U.S. Migration Patterns Show Positive Economic Outlook

By Kathy Gurchiek Jan 21, 2015
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Seven U.S. states experienced a shift in their migration status in 2014, according to the latest Atlas Van Lines Migration Patterns study. Moving company Atlas has been providing a snapshot of interstate relocation patterns within the nation for 22 years, as reflected in its moving of household goods.

“It is vital for not only the moving industry, but also our nation, to track migration patterns and better understand why and where individuals are relocating,” said Jack Griffin, president and chief operating officer for Atlas World Group, in a news release.

The seven states that experienced a shift included Florida, Mississippi and Washington, which all had more people moving in than out in 2014. With its shift to being an inbound state, Florida broke its nine-year streak as a balanced state.

Missouri, Vermont and West Virginia saw more people moving out of state than in for 2014. Meanwhile, Montana, which had registered more inbound than outbound moves in 2013, became balanced in 2014.

A state is considered inbound when it has more than 55 percent of total household goods shipments moving into it, and outbound when it has more than 55 percent of total shipments moving out of it. A balanced state has roughly the same number of people moving in as moving out.

In 2014, 26 states were balanced, 14 were outbound states, and 10 states and Washington, D.C., saw more inbound moves. The total number of interstate moves in the U.S. and inter-provincial moves in Canada dipped slightly from 77,308 in 2013 to 76,979 in 2014.

“One of the more positive signs is that a majority of the states remain balanced,” said Lauren Falls, corporate marketing specialist for Atlas. “It’s a very promising sign that the economy is stabilizing.”

North Carolina, Texas and Washington, D.C., have been the most consistently inbound—all have been so for at least the last 10 years.

One of the reasons for North Carolina’s inbound status is that the triangle area of Durham, Raleigh and Chapel Hill is one of the most highly educated areas in the country, according to Falls. These cities “draw a lot of young professionals and college students,” she said.

And Texas—named in a NerdWallet study released Jan. 12, 2014, as the top state for job seekers—is experiencing a tech boom in cities such as Dallas and Austin.

Companies at inbound states frequently promote not only their organizations but also the area’s culture and amenities such as public transportation, green space and lower cost of living, Falls observed.

“[That] plays a big role in a person’s decision to move to another area,” she said. “Younger people want to be someplace that’s hip and trendy [and] a lot of those technological startups,” such as in Dallas and Austin, “[are] definitely attracting a lot of young talent.”

Among other findings, North Dakota experienced the highest percentage of inbound moves (64 percent) and New York experienced the highest percentage of outbound moves (61 percent).

Migration Trends by U.S. Region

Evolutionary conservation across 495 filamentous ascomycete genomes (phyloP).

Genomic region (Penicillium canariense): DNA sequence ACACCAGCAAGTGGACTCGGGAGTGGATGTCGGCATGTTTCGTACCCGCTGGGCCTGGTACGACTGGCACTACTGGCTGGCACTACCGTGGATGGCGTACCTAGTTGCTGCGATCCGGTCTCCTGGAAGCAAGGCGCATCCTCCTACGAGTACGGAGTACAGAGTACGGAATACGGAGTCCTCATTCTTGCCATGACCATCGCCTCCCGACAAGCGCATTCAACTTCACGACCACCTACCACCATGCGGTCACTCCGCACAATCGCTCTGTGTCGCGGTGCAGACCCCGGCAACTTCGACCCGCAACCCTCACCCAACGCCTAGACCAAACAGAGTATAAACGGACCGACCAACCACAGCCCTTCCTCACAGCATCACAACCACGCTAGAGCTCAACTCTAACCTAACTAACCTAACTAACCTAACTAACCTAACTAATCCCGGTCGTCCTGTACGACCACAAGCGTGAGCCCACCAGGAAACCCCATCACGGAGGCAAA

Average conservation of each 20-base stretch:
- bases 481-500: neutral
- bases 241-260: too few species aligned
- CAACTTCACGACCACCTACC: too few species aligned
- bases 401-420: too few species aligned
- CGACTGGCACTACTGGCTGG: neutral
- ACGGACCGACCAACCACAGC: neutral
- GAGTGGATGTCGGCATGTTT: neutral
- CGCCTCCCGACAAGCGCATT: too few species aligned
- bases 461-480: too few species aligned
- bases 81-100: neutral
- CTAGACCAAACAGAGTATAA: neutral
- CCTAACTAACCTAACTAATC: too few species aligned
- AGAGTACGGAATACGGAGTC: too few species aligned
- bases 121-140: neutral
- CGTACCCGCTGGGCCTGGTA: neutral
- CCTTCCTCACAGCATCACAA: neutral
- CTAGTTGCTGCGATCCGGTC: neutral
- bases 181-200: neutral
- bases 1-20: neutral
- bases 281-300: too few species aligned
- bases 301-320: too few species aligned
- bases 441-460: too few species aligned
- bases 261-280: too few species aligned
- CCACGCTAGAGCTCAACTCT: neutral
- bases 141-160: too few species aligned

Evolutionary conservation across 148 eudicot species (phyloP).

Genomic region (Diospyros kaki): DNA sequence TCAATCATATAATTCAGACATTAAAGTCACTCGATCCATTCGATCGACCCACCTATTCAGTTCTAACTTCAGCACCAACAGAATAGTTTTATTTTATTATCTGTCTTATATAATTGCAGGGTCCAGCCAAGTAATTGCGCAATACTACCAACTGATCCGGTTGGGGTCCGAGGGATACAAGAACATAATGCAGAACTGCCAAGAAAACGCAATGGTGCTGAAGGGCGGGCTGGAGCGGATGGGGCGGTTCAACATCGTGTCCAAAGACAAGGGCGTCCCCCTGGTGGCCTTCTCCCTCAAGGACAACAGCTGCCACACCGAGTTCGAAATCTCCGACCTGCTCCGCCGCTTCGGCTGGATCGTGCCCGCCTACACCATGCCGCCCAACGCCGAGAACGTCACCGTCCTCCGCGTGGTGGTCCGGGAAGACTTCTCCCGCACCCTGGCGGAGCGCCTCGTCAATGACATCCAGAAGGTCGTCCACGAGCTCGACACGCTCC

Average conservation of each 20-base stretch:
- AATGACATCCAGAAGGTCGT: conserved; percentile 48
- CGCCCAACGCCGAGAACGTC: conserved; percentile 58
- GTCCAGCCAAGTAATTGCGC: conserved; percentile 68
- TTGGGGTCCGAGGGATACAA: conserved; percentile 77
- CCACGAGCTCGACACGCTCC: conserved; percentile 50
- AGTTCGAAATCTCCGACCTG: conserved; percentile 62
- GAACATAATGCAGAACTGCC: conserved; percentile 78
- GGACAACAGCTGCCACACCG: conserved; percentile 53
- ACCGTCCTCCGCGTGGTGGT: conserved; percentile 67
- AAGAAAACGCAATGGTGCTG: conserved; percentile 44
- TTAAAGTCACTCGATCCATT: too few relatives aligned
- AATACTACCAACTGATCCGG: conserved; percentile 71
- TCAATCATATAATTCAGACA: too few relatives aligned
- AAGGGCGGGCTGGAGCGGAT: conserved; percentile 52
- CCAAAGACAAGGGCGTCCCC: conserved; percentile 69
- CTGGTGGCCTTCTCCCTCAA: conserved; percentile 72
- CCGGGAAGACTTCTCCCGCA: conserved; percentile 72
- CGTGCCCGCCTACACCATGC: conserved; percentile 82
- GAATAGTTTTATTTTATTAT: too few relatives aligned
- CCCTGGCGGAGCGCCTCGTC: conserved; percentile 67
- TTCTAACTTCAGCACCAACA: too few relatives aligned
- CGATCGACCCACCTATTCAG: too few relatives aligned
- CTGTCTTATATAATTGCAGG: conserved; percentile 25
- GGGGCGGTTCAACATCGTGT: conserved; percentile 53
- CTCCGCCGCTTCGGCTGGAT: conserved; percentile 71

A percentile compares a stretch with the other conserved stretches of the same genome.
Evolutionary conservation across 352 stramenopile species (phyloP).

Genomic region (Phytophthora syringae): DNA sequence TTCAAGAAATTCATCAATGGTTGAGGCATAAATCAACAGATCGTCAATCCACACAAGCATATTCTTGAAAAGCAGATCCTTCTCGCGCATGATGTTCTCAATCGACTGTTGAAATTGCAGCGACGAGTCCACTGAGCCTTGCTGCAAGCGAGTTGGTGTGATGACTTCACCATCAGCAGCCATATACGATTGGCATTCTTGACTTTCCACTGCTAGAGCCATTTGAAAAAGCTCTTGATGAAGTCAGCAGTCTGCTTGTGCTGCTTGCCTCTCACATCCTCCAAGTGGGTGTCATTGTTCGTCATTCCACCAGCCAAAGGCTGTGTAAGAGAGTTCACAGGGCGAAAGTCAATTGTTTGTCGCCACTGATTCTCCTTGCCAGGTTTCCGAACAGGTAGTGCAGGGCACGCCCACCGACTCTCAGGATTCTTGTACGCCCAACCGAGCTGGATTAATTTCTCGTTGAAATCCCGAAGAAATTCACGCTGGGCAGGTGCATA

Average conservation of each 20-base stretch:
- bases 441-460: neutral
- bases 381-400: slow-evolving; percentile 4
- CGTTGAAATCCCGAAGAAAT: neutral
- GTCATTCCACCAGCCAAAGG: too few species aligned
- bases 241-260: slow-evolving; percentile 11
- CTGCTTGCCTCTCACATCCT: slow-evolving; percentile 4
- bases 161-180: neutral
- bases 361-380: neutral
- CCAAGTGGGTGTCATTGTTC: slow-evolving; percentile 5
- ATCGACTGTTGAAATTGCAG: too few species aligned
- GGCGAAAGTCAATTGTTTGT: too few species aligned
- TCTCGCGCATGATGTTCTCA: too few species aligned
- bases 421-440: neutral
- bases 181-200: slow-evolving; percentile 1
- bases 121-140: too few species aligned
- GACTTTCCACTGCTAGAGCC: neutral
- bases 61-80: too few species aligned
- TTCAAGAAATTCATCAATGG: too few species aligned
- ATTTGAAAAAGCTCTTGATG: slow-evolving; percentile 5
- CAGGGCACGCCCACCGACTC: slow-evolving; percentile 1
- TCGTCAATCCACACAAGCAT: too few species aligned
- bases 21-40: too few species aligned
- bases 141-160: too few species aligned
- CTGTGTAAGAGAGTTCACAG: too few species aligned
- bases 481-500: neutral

North. Vermont changed from a balanced state to an outbound state in 2014. New York and New Jersey have been outbound states for more than 12 years. Washington, D.C., remained the only inbound location in this region.

South. Three states in this region changed status—Florida and Mississippi went from balanced to inbound states, while West Virginia shifted from balanced to outbound. Texas and Florida were the Southern states with the highest number of moves for the third straight year (13,137 and 10,226, respectively).

Midwest. Missouri shifted from balanced to outbound. North Dakota was the only state in this region to register as inbound; it had the highest percentage of inbound moves for the second consecutive year.

West. Montana changed from an inbound to a balanced state and Washington changed from a balanced to an inbound state. California had the highest number of total moves—13,967—for the third consecutive year. As in 2013, the majority of states in this region remained balanced.

Migration Trends in Canada

Examining cross-border shipments to and from the U.S., Atlas found that the most significant relocation changes in 2014 occurred in five Canadian provinces:

  • Alberta and New Brunswick went from being balanced to registering more outbound moves. Alberta experienced the highest percentage of inbound moves (38 percent) among the provinces, followed by British Columbia and New Brunswick (both 36 percent).
  • Newfoundland and Prince Edward Island went from inbound provinces to registering more outbound moves. Newfoundland experienced the highest percentage of outbound moves among the provinces (88 percent), followed by Manitoba and Saskatchewan (both 73 percent).
  • The Northwest Territories went from being outbound to having more inbound moves.

Ontario has been the most consistent outbound Canadian province, based on Atlas shipment data from 2005-2014.

“[We’re] seeing a lot of employee relocation to the U.S. from Canada,” Falls said, attributing the many cross-border moves to job growth in the U.S.

Kathy Gurchiek is the associate editor of HR News. Follow her @SHRMwriter.​​​

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